What Is Obsessive Compulsive Disorder (OCD)?
Obsessive Compulsive Disorder is characterized by an anxiety disorder driven by obsessions. People with obsessive-compulsive disorders are hit by irresistible thoughts or images and behave very weirdly. This disease is very rare and is present in 1 out of every 50 across the world.
Do you have the habit of washing your hands every hour? Do you consistently keep on checking the position of your things? You are certainly the victim of obsessive-compulsive disorder. The thoughts are repetitive in nature and based on groundless fears.
What Causes OCD?
There is no certain reason behind the occurrence of OCD. However it is strongly believed that OCD is the result of interfusion amongst neurobiological, genetic, cognitive or external environment factors that set in motion the disorder in an individual at some point of juncture.
For instance, prior to taking your lunch, you may wash your hands and get rid of any dirt that you might have accosted during the day. Washing your hands is considered as an impulse action directed by your brain. People having OCD, find it problematic to take the directions from brain. The brain could not turn off the impulses so easily. Therefore, hey end up washing their hands again and again.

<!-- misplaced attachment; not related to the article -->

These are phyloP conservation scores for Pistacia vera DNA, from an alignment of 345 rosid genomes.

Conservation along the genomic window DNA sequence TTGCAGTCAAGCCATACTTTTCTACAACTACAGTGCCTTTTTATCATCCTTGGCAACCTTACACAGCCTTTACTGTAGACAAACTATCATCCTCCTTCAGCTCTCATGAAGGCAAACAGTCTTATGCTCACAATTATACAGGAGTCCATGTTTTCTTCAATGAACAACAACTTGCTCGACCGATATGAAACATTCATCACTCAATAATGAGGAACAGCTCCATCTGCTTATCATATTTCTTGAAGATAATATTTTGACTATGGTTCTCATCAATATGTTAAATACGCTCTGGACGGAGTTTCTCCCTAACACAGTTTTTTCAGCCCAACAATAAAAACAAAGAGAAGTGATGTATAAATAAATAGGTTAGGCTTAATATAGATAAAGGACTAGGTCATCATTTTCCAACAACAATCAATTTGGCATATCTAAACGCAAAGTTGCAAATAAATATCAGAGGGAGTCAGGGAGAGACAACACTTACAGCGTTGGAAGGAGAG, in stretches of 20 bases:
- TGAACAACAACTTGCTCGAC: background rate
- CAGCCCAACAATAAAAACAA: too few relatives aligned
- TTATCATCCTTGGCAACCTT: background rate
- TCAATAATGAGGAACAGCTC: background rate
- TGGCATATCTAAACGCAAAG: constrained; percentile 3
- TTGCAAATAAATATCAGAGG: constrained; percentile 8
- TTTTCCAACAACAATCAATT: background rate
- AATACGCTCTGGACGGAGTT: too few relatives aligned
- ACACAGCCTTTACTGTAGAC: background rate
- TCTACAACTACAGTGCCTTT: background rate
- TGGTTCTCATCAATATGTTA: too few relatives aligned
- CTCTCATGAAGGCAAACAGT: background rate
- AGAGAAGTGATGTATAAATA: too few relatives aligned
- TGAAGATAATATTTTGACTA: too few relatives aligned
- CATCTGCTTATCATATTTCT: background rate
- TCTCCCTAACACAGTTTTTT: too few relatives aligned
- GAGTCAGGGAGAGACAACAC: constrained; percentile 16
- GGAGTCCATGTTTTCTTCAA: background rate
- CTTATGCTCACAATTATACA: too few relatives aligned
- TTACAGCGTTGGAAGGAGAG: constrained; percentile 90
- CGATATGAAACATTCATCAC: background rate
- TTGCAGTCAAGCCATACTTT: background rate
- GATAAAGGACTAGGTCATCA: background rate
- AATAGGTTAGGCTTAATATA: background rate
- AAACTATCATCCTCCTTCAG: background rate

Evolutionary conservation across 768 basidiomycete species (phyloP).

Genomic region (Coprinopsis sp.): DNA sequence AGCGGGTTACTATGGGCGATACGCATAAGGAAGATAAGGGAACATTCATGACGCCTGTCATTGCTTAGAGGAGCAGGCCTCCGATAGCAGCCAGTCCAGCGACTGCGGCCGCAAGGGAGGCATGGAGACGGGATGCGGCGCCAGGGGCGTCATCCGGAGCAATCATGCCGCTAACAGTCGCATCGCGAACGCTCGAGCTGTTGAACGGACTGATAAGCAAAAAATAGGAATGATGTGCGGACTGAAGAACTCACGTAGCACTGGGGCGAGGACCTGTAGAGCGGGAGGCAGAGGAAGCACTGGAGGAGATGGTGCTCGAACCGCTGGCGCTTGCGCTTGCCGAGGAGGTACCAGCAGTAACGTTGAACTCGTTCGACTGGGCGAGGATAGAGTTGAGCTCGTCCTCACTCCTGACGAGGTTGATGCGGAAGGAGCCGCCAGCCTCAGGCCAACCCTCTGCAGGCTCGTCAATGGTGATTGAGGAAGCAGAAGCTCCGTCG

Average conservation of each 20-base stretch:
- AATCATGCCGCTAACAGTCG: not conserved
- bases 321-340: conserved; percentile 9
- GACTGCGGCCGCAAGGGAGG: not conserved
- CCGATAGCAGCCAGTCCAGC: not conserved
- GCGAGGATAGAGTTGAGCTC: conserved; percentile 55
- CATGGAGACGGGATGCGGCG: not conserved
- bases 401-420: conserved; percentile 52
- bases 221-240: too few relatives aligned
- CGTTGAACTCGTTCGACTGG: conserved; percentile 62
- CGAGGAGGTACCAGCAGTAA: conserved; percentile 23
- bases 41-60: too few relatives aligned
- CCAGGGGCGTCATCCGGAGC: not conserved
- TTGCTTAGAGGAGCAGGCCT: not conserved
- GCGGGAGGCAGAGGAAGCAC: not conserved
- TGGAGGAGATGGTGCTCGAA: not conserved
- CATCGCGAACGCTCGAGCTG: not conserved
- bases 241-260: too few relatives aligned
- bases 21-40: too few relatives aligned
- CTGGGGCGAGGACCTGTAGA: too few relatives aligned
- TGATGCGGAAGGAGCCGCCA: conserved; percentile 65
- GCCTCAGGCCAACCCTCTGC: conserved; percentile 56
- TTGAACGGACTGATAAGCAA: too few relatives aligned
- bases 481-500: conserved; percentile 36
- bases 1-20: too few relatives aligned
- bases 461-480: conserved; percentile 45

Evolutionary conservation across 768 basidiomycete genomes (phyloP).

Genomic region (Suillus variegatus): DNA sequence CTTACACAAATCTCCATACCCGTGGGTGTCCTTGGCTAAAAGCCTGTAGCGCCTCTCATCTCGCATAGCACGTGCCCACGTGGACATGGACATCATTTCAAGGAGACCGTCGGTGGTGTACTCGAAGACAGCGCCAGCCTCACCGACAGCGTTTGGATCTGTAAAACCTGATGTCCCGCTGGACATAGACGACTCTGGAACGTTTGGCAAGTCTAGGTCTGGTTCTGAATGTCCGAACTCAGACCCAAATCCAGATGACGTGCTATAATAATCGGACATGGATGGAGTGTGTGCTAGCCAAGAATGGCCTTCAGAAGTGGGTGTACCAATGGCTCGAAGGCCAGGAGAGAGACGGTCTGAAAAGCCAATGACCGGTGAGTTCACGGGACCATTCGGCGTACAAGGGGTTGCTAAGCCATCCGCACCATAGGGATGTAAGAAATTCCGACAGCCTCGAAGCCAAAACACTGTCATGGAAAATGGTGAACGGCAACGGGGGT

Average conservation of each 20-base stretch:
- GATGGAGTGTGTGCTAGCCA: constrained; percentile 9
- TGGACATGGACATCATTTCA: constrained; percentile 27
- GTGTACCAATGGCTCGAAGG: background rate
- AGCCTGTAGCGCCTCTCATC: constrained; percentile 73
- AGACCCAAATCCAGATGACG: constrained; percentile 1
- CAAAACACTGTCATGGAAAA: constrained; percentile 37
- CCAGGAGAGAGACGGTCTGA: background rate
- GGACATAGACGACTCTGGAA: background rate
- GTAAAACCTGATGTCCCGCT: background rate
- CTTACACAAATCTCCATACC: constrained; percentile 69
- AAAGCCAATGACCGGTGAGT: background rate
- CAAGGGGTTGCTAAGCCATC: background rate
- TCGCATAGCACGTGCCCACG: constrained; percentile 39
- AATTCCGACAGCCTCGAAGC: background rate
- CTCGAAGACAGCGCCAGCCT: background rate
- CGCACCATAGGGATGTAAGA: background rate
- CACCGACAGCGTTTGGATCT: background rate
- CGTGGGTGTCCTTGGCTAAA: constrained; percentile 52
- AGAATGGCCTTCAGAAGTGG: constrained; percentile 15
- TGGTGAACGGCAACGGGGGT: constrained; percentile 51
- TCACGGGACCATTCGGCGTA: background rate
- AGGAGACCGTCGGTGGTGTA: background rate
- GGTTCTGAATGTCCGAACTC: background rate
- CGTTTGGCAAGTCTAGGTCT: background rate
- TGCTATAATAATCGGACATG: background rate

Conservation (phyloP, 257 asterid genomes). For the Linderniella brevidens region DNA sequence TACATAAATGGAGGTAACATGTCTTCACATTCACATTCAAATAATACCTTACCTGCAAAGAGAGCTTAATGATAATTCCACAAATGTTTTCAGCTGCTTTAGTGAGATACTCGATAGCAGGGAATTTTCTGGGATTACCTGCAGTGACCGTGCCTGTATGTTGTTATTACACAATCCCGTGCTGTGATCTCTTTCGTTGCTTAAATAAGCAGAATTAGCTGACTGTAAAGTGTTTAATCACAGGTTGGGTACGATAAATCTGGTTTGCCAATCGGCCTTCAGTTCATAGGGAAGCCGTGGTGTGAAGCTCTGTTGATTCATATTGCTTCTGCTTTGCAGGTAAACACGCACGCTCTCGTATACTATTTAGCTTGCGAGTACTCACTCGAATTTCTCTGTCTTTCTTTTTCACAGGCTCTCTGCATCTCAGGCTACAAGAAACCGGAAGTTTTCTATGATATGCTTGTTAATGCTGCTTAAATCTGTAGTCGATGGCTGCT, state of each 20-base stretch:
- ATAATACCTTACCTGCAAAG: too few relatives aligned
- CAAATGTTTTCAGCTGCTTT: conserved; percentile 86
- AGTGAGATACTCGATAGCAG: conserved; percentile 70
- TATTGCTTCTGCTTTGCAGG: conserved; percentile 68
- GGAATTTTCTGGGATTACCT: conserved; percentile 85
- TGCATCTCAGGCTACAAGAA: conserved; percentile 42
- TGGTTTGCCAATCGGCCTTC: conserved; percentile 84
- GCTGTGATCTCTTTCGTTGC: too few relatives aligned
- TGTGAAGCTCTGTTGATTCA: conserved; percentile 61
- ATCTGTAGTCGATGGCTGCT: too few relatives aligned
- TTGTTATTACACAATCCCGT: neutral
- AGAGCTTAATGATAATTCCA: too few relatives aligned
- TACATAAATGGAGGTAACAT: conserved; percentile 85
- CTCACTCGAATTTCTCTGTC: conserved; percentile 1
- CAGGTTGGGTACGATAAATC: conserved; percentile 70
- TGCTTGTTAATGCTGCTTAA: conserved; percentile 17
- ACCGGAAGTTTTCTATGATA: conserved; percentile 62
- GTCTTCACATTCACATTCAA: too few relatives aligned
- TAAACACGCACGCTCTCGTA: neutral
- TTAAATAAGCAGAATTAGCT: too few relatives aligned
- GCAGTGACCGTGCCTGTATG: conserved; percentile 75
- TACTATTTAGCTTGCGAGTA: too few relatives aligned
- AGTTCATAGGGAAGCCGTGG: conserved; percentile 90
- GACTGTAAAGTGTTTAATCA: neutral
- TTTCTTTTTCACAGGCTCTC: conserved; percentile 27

Symptoms of OCD
- Heavy checking of things and their positioning like locks, switches, gas stove and other appliances.
- Repeating their behavior consistently like washing hands.
- Scared of harming themselves or others
- Scared of acquiring dirt on any part of their body
- Heavy emphasis on religious virtues
- Exercises excessive superstition
- Gathering trash like empty boxes, old paper material or discarded items.
Quick Facts on OCD
Prevalence about 2% worldwide
Age of onset is 20 years
Female to Male ratio is 1.5 : 1.0
Heritability: unclear, evidence mixed so far
Comorbidity: Depression 30%, Panic Disorder and Social Phobia 15-25%, Tics 10-20%, Personality Disorders Common mainly Avoidant, Dependent and Obsessive Compulsive.
Ways to Help your child with OCD
Get Help – OCD usually only gets worse without treatment. Don’t think it’s just a phase or it’s not that bad, because when it does get bad it will be much harder to work with.
Don’t Rush Him – A child with OCD often cannot move on to something else until fixing what he thinks needs fixing.
Don’t Say “Can’t you just stop” – No he can’t stop, or he would.
Don’t bring attention to it if you can – If possible just ignore it, or wait patiently for the moment to pass. If you are in a rush, you can always help.
Don’t talk about it like it’s a problem – Don’t single him out, or talk about with your friends and family in front of him. Kids with these disorders are at very high risk of developing low self esteem. Seeing themselves as different from everyone else will only add to a feeling of not belonging.